Preparing for Power: America's Elite Boarding Schools

By Peter W. Cookson; Caroline Hodges Persell | Go to book overview

Prologue: Seeking the Prep School Perspective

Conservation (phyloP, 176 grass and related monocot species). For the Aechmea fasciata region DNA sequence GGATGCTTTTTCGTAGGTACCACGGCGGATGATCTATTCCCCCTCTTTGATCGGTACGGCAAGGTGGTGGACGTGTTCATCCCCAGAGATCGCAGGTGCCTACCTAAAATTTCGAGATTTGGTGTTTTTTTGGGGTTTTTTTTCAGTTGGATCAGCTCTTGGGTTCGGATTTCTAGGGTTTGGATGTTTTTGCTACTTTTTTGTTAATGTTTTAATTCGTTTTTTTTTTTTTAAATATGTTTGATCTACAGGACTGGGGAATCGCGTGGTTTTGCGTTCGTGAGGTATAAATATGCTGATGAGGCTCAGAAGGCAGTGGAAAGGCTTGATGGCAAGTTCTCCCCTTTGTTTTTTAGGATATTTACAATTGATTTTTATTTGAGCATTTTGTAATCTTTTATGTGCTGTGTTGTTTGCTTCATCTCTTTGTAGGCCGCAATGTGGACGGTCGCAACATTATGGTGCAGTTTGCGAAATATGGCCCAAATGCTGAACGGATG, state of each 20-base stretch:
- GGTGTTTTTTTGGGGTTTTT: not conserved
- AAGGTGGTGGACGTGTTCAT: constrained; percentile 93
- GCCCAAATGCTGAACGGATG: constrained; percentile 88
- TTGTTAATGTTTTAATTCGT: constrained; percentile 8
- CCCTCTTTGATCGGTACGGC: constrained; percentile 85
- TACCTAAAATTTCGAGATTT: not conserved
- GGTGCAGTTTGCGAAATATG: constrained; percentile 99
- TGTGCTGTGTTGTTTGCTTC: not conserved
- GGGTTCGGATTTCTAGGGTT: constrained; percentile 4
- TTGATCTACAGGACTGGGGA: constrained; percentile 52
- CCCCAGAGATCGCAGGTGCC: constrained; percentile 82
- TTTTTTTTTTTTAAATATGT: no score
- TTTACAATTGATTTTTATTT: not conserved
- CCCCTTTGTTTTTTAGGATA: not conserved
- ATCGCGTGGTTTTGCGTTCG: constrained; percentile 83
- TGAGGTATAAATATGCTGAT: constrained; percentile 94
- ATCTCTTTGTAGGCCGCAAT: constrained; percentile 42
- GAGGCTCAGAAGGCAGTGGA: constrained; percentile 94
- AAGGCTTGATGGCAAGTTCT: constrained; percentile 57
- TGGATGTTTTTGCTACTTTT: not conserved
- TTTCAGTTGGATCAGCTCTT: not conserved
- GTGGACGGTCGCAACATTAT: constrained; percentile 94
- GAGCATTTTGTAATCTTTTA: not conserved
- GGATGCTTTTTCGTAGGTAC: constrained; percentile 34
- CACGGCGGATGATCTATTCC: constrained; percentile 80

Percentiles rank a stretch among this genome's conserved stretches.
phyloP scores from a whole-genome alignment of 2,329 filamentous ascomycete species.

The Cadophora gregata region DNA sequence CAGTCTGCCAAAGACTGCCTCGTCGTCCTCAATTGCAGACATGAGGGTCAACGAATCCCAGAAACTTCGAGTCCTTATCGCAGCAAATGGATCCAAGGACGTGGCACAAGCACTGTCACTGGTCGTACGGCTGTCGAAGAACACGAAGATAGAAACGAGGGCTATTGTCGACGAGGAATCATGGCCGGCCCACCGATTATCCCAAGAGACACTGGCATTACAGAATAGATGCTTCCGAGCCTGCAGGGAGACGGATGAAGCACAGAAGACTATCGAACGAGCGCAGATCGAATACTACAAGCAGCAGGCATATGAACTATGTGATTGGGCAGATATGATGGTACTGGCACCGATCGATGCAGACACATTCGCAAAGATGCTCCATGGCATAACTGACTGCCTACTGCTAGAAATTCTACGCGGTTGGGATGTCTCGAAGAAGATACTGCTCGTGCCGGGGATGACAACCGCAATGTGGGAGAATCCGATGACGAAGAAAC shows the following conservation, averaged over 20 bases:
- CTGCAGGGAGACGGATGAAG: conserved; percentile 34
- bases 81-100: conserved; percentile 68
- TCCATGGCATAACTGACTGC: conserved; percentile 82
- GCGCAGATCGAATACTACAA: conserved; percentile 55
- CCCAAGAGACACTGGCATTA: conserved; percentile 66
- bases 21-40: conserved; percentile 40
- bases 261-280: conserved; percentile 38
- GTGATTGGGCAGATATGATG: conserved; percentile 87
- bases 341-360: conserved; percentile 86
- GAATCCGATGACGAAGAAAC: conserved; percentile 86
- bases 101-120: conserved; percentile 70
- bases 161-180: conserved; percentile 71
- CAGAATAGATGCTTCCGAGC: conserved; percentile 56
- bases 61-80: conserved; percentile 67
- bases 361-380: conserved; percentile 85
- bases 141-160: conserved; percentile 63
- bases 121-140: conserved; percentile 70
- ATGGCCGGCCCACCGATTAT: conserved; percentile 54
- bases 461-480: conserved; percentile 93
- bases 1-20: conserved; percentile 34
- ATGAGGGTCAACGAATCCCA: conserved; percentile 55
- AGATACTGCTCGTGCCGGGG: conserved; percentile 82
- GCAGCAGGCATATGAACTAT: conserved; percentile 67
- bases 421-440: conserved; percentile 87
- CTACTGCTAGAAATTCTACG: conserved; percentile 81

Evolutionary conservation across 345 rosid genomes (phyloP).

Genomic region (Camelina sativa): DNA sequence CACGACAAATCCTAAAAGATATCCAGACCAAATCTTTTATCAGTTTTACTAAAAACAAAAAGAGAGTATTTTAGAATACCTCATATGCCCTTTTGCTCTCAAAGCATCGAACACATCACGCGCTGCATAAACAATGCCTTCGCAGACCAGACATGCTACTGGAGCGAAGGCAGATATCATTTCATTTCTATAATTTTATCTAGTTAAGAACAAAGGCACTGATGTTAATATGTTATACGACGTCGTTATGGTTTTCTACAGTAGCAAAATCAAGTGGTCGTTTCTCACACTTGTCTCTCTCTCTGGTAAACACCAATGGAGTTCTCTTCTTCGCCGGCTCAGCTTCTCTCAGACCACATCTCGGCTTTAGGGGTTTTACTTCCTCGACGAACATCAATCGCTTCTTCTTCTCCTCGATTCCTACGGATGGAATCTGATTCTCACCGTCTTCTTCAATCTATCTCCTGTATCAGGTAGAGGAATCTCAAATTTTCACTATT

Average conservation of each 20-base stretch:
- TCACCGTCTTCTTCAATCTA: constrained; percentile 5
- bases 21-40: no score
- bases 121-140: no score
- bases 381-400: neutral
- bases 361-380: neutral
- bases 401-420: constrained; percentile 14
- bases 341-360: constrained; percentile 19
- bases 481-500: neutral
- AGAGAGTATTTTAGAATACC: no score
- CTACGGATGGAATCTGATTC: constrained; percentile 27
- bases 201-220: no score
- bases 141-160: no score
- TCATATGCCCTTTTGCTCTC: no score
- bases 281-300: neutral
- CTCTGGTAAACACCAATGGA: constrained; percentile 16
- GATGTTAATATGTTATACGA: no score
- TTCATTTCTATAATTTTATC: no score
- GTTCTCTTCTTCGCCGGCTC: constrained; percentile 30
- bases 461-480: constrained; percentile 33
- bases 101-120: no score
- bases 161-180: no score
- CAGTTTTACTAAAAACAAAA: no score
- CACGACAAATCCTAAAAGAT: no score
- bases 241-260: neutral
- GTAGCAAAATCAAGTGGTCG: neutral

IF ONE were to think of American education in terms of a landscape, boarding schools would occupy a tiny corner of the topography. Accustomed as we are to equating size with importance, the relatively small number of boarding schools nationwide might suggest that the serious study of these schools will not substantially increase our understanding of how education shapes young people, or how education affects the larger society. In the public mind, boarding schools cater to the rich on the one hand, or are imposed on the weak and deviant on the other. The fact that less than 10 percent of American high school students attend private school and only 20 to 30 percent of those are enrolled in private residential schools suggests that boarding schools are marginal to the main contours of American life. If we were to reduce our sample even further to include only elite preparatory, or "prep," schools, then the number of students attending those schools is less than one percent of the total high-school population. The one percent who attend the elite schools are not randomly selected from the population at large. They are overwhelmingly the children of the privileged classes. At one elite school, 40 percent of the 1982 graduating class was drawn from families listed in the Social Register. Tuition

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